Two types of bacteria can be present in ROs: aerobic and anaerobic.

Aerobic bacteria 

Classified by two types: planktonic and sessile

  • Planktonic: free swimming
  • Sessile: mature biological slime

Sessile bacteria are developed when aerobic bacteria are allowed to multiply and begin adhering to piping and membrane surfaces. This results in the aforementioned “flypaper” effect. 

Best practice is to maintain microbio at 100 Cfu/mL in the feedwater and 1,000 Cfu/mL in the RO reject.

Anaerobic bacteria

  • Typically found in ROs using gray or industrial reuse makeup.
  • Iron-, denitrifying-, and sulfate-reducing bacteria are strong indications that mature biofilm has fully developed and microbiological control has been compromised.


Hydrogen Sulfide (H2S)

Normally, H2S is found in wells and is notable for its strong rotten egg odor. If oxidized or exposed to air, H2S can form elemental sulfur in the lead membrane, leading to potential blockage. To maintain system efficiency, the maximum level of H2S in RO feedwater is <0.1 ppm.

Hydrogen sulfide must be tested for on-site. 

To test for H2S, fill up a water bottle halfway with makeup water, add a couple drops of hydrochloric acid into the bottle, shake, take the cap off, and smell. If hydrogen sulfide is present in the water, the odor will be apparent. 

Carbon Dioxide (CO2)

As previously mentioned, the lower the alkalinity, the higher the CO2 content. Fortunately, CO2 does not play an active role in RO scaling or fouling. It passes directly through into the permeate.

It is important to monitor pH and alkalinity because they provide an indication of how much CO2 is flowing through the RO membrane. High amounts of CO2 can place a large load on the strong base anion and mixed bed. 

Ammonia (NH3)

Ammonia is typically found in gray or industrial reuse makeup streams. 

At a pH below 8.5, 90% or more of the ammonia is in its ionic form as NH4 and will be rejected in the RO like a monovalent ion. Above pH 9.5, ammonia becomes gaseous.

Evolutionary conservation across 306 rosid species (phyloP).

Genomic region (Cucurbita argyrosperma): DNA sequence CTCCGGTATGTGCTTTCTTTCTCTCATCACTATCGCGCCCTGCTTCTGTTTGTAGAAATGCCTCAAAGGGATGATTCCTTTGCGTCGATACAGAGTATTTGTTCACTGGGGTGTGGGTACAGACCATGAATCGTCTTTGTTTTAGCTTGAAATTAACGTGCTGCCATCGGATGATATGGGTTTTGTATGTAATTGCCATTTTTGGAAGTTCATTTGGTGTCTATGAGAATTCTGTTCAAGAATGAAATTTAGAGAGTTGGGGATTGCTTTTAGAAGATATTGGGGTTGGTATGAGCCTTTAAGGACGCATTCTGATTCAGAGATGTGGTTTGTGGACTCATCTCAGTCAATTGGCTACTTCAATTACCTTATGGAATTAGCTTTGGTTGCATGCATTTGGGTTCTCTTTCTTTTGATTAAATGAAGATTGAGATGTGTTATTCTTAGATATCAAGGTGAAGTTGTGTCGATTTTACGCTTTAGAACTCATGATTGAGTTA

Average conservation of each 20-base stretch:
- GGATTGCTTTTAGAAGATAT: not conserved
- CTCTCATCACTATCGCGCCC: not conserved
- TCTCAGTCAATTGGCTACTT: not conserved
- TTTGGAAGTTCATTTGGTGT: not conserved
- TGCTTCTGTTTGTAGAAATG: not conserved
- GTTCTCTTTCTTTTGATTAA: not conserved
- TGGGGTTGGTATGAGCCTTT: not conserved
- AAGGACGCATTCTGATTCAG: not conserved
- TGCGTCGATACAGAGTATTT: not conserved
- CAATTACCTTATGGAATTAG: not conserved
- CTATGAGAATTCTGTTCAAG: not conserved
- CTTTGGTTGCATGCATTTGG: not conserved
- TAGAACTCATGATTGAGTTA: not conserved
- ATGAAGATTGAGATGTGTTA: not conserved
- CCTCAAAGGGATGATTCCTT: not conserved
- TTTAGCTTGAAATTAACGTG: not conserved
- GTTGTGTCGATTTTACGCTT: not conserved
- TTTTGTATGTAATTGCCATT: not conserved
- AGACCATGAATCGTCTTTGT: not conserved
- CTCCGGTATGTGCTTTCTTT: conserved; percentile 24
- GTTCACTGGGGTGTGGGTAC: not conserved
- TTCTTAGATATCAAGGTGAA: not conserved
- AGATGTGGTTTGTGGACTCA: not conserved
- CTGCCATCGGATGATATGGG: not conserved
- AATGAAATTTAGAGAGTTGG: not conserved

When mixed with TOC or phosphates, ammonia becomes suitable food for bacteria. 

To test for ammonia, grab a water sample, add a few drops of 50% caustic, and shake the sample. If ammonia is present in the water, the strong smell will be apparent. 

A Summary of RO Makeup Water Sources and Analysis Techniques

Surface Water

When using surface water for makeup, testing for microbio, organics, suspended solids, and colloidals is recommended. Season changes and shifts in weather conditions can cause rapid fluctuations in the levels of these components, so it is important to test frequently.

Well Water

Though well water quality is generally considered consistent, semi-annual testing is recommended, as it can have high mineral and hydrogen sulfide levels as well as some bacteria. 

Gray Water

Various foulants in gray water may cause issues in RO systems, so frequent testing is recommended. It is important to test for bacteria and wash the cartridge filter housing regularly. 

The Importance of Testing RO Makeup Water

Regardless of the makeup water source, we recommend trending water chemistry and other constituents and keeping trends on file. This data can assist in troubleshooting if RO problems arise.

As with all technology, due diligence is important to determine the feasibility of utilizing the methods outlined here. Always consult your equipment manuals and seek guidance from your water treatment representative to address plant-specific needs.

Ed Sylvester

Meet the Expert:

Ed Sylvester

Director; Filtration, Ion Exchange & Membrane Technologies

Ed Sylvester started working in water treatment in 1976 while serving in the U.S. Navy. As Director of Ion Exchange and Membrane Technologies at ChemTreat, Sylvester has received company recognition for his involvement in energy savings projects and his support of customers in the ethanol, hydrocarbon, chemical, and middle market industries. His areas of expertise include pretreatment (membrane filtration, ion exchange, and clarification) and high-pressure boiler treatment.